In late 2015, Team Novo Nordisk’s men’s professional squad and staff headed to Rosarita, Mexico to build houses for two families tragically impacted by diabetes and poverty. This unique training camp resonated throughout the season and everyone agreed it was essential to continue giving back.
This past week, Team Novo Nordisk built three houses in Juan Dolio, Dominican Republic again for families affected by diabetes and poverty. In addition to the men’s professional team, this year’s service project included Team Novo Nordisk’s development team’s athletes and staff.
Team Novo Nordisk partnered with Hope Sports, a non-profit organization that promotes personal growth and community among athletes through short-term service projects. As a cohesive group, the athletes and staff worked together to build the homes from the ground up, including painting and furnishing the houses. All families received keys to their finished homes on Thursday afternoon.
“For me, the biggest impact of this experience was the transformation of the child at our house. On the first day, he wouldn’t talk. When we went to the grocery store on the second day, he wouldn’t talk. You could tell life was very tough for him. You could see a lifetime of suffering on his face. However, when we returned to the home and handed over the keys, he smiled, and he felt proud. It was very clear from his expression that his life changed for the better,” Team Novo Nordisk CEO and cofounder Phil Southerland said. “This experience really provide me with perspective. Our team has unique challenges, but this reminded me of the positive challenges we get to tackle in the 2017 season and the priceless value of hope. We aim to provide hope to the millions around the world affected by diabetes, and I believe that sense of hope is as priceless as the hope we gave these families by providing them with houses.”
“This experience changed the lives of these families, but for me, what resonated was the understanding that we can make a real difference. We really need to appreciate what we have and remember how we can help people,” Team Novo Nordisk General Manager Vassili Davidenko said. “We have a unique project where we inspire, educate and empower people affected by diabetes around the world. I believe this experience will continue to remind us of what is important and the opportunity and responsibility we have to the diabetes community and the world at large.”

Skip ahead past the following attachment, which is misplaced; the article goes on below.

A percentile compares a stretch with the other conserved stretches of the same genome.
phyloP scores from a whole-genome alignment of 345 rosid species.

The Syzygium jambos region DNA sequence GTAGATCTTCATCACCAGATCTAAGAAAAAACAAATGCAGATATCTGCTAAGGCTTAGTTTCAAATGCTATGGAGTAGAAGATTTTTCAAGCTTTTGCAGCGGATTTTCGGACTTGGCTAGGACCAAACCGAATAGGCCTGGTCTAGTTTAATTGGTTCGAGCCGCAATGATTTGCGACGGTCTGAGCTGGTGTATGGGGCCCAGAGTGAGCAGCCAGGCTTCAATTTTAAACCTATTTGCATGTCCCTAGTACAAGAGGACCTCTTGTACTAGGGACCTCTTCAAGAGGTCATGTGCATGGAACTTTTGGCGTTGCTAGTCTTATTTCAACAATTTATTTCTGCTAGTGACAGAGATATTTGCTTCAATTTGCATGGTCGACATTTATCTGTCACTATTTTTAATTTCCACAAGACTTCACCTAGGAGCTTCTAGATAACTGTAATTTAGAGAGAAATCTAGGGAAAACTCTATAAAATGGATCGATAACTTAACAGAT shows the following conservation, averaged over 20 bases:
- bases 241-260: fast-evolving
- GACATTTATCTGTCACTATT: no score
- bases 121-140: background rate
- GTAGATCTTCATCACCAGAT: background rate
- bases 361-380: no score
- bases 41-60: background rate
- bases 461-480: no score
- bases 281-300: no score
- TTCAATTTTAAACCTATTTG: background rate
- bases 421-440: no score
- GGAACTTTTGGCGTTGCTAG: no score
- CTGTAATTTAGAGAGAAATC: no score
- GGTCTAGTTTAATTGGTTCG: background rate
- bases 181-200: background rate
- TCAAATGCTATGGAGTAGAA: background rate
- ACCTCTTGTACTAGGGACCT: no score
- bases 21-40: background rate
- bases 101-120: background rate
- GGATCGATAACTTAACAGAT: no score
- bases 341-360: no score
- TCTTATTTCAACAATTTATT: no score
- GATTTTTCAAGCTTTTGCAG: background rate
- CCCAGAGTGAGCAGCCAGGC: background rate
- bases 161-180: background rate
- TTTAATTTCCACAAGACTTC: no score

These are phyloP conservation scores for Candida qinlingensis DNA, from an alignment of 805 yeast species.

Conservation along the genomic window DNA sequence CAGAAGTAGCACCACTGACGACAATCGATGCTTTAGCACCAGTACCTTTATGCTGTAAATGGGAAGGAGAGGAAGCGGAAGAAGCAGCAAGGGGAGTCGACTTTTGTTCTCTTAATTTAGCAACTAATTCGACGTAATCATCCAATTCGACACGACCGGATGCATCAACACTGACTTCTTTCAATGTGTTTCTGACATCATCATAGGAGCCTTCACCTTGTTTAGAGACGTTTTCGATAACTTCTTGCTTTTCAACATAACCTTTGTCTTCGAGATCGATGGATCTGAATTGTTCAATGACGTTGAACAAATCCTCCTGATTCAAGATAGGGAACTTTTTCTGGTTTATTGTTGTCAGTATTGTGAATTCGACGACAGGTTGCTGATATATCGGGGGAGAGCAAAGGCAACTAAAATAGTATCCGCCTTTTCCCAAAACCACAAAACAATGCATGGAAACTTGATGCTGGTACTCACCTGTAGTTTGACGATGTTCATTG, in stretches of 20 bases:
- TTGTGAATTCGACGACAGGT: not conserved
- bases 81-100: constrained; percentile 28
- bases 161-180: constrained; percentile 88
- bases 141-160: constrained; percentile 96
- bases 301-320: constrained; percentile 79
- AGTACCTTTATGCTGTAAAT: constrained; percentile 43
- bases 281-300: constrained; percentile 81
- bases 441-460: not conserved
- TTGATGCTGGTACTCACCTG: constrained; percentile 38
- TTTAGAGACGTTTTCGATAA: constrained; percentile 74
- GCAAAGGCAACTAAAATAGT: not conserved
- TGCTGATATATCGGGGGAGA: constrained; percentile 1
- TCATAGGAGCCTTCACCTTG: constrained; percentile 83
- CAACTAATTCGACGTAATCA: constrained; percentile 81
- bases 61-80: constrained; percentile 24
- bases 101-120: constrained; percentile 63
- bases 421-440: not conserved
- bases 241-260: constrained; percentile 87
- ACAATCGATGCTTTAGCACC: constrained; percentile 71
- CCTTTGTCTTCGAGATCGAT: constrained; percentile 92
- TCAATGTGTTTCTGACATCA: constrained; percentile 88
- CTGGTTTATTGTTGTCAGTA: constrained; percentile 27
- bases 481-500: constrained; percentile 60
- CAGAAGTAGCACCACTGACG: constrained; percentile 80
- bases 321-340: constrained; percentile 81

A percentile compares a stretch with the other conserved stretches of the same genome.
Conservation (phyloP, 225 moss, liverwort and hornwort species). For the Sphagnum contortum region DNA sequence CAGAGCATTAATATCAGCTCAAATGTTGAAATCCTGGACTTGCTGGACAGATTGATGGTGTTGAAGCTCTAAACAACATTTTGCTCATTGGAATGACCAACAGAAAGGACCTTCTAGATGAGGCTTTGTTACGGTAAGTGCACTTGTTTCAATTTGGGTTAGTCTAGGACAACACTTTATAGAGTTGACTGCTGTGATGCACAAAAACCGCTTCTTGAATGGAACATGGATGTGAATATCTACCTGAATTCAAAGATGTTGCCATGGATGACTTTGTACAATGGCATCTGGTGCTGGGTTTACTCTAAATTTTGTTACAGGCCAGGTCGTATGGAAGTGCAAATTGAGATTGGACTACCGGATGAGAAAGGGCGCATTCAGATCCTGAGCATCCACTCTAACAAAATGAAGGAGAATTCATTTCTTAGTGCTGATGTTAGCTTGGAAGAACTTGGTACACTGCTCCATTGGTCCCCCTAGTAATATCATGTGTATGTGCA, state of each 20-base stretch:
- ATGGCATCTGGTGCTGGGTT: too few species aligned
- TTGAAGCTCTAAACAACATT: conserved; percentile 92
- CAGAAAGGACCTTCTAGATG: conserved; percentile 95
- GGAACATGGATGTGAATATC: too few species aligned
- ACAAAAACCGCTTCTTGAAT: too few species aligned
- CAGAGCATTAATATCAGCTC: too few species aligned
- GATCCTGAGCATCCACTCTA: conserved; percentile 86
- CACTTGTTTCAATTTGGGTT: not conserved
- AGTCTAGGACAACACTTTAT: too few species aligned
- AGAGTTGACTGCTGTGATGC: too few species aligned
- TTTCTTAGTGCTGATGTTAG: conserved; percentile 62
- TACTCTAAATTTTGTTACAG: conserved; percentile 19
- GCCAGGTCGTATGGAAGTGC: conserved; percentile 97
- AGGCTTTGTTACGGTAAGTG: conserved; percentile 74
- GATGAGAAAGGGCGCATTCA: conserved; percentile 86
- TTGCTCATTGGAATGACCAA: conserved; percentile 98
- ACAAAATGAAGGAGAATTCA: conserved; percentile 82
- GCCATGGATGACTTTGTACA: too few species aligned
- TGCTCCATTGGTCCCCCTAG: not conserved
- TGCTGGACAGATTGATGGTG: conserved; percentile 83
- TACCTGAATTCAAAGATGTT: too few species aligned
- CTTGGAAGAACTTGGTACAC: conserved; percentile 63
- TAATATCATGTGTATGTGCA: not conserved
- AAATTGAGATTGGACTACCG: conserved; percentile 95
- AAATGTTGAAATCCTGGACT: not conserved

The emotions were the same for me between last year and this year’s home build. It is an emotional experience that makes you think differently about life. This is the type of experience that remains with you. I think we get lost during the season, but I try to remind myself of these families and how challenging life can be for some people.
My favorite memory from this whole experience is it made me think differently. All year, we are all so focused on racing and this only took a few days, but we were able to help people. We all worked together and it made me see that this team and life in general is about more than just my goals and me.
This year, I was with the family where the father was in the hospital due to his diabetes. My hope is that after we gave the keys to this family that they can continue building upon this opportunity. They have a roof over their heads and a few months of food. But leaving like this is tough. It was hard for me to simply hand over the keys and leave after we made such an impact on their lives.